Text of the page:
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The PDP-5 was Digital Equipment Corporation's first 12-bit computer, introduced in 1963.[1]:p.5

d-i-g-i-t-a-l (Logo)


An earlier 12-bit computer, named LINC has been described as the first minicomputer[2] and also "the first modern personal computer."[3] It had 2,048 12-bit words, and the first LINC was built in 1962.

DEC's founder, Ken Olsen, had worked with both it and a still earlier computer, the 18-bit 64,000-word TX-0, at MIT's Lincoln Laboratory.

Neither of these machines was mass-produced.


Although the LINC computer was intended primarily for laboratory use, the PDP-5's 12-bit system had a far wider range of use. An example of DEC's "The success of the PDP-5 ... proved that a market for minicomputers did exist" is:

  • "Data-processing computers have accomplished for mathematicians what the wheel did for transportation"[4]
  • "Very reliable data was obtained with ..."[5]
  • "A PDP-5 computer was used very successfully aboard Evergreen[NB 1] for ..."[6]
all of which described the same PDP-5 used by the Coast Guard.

The principal designer of the PDP-5 was the young engineer Edson de Castro[7] who went on later to found Data General.


By contrast with the 4-cabinet PDP-1,[8] the PDP-5 was a single 19-inch cabinet with "150 printed circuit board modules holding over 900 transistors."[9]

The PDP-5 weighed about 540 pounds (240 kg).[10]

A maximum of 4,096 12-bit words could be addressed.

Instruction set[edit]

Of the 12 bits in each word, exactly 3 were used for instruction op-codes.[11][12]

The PDP-5's instruction set was later expanded in its successor, the PDP-8, such that bit rotations could be combined with IAC and CLA to effectively load small constants in a single instruction. The PDP-5 was the first computer series with more than 1,000 built,[13][14] which was a large number in the decade after ENIAC/UNIVAC builders predicted that 3 computers would serve the nation's computing needs.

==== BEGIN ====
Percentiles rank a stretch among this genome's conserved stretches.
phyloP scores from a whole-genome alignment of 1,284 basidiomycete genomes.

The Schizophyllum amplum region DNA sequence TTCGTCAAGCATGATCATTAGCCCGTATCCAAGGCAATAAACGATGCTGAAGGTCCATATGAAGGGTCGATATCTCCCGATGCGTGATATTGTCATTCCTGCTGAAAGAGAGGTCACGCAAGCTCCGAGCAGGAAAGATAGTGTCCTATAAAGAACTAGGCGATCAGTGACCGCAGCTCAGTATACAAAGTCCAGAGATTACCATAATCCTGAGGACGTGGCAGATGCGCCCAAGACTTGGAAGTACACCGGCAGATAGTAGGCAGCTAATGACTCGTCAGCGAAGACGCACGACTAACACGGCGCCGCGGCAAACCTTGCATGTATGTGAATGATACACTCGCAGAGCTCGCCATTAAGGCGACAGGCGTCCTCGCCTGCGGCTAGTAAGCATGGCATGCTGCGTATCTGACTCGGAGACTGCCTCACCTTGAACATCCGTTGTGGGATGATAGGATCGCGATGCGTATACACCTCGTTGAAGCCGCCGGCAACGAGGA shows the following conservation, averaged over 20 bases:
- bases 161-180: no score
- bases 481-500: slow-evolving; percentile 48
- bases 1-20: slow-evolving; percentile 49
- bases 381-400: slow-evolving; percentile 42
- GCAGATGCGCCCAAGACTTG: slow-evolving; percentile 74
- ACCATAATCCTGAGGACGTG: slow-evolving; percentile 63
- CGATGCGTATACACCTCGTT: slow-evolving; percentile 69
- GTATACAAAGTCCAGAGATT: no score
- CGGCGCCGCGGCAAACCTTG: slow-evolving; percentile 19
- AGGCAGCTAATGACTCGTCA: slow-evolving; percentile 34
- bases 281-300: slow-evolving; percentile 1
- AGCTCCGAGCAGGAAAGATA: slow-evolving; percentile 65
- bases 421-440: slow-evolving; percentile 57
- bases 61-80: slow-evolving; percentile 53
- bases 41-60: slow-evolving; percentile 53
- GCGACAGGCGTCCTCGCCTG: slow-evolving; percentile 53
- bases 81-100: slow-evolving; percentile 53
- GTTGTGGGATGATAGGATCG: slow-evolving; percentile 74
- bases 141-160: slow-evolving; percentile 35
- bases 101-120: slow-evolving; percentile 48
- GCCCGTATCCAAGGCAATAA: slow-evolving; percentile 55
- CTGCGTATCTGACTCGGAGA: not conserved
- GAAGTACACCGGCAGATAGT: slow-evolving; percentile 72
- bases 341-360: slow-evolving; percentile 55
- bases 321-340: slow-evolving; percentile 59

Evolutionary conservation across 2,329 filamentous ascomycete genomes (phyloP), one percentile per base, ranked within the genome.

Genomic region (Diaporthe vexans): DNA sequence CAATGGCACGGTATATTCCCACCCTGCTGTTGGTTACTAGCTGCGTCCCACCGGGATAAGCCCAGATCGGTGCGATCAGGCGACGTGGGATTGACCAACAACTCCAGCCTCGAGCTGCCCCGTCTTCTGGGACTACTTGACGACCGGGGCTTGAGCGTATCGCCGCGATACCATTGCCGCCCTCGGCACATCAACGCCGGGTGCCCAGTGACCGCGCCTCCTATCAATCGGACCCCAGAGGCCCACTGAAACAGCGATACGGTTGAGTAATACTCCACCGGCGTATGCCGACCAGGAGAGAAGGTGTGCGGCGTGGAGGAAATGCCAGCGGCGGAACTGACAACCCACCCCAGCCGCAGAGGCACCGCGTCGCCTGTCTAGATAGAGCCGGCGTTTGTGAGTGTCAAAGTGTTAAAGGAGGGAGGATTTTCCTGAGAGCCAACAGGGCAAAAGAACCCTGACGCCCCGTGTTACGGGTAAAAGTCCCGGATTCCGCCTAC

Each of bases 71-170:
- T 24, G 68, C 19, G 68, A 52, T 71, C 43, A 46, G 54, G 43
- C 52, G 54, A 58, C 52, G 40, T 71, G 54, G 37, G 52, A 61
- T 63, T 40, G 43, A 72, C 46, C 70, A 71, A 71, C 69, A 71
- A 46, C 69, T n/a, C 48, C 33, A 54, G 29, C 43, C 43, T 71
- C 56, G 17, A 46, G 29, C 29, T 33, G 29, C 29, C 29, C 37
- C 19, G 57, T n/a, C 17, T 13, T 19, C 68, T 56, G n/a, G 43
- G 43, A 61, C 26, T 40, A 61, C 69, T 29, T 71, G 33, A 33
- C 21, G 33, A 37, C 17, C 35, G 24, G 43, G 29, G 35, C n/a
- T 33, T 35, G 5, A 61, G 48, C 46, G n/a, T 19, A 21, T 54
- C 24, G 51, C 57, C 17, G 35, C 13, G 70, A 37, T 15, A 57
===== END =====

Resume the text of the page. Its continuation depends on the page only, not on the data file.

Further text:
DEC provided an editor, an assembler, a FORTRAN II Compiler and a debugging tool.[15]


With a base price of $27,000 and designed for those not in need of the 18-bit PDP-4, yet having "applications needing solutions too complicated to be solved efficiently by modules systems" the PDP-5, when introduced in 1963, came at a time when the minicomputer market was gaining a foothold.[16][1]



  1. ^ U. S. Coast Guard Oceanographic Vessel Evergreen


  1. ^ a b DIGITAL EQUIPMENT CORPORATION - Nineteen Fifty-Seven To The Present (PDF). Digital Equipment Corporation. 1975.
  2. ^ "Wesley Clark Builds the LINC, Perhaps the First Mini-Computer".
  3. ^ John Markoff, New York Times (March 4, 2016). "Wesley A. Clark, 88; MIT pioneer made computing personal". The Boston Globe (NY Times-owned).
  4. ^ John P. Callahan (June 14, 1965). "COMPUTER AN AID IN OCEAN STUDIES; Statistical Tasks Are Eased During Ice Patrol Season 1964". The New York Times.
  6. ^ Herbert W. Graham. "United States Report to ICNAF On Status of the Fisheries and Research Conducted in Calendar Year 1965" (PDF). p. 1a.
  7. ^ Reddy, Raj. "Moza Bint Nasser University Professor of Computer Science and Robotics in the School of Computer Science at Carnegie Mellon University". Carnegie Mellon University Libraries Digital Collections. Carnegie Mellon University. Retrieved 22 January 2018.
  8. ^ Ed Helen. "PDP-1".
  9. ^ "The Rise and Fall of Minicomputers".
  10. ^ "PDP-5 documents". www.bitsavers.org. F-57_pdp5maint_Oct64.pdf, p. 1-13 (29).
  11. ^ Ed Thelen. "PDP-5".
  12. ^ "Programmed Data Processor-5 Handbook" (PDF). Digital Equipment Corporation. 1964. p. 12.
  13. ^ "Programmed Data Process-5".
  14. ^ "PDP-5 Historical Interlude".
  15. ^ "DEC.PDP-5.1964".
  16. ^ "who built the first minicomputer".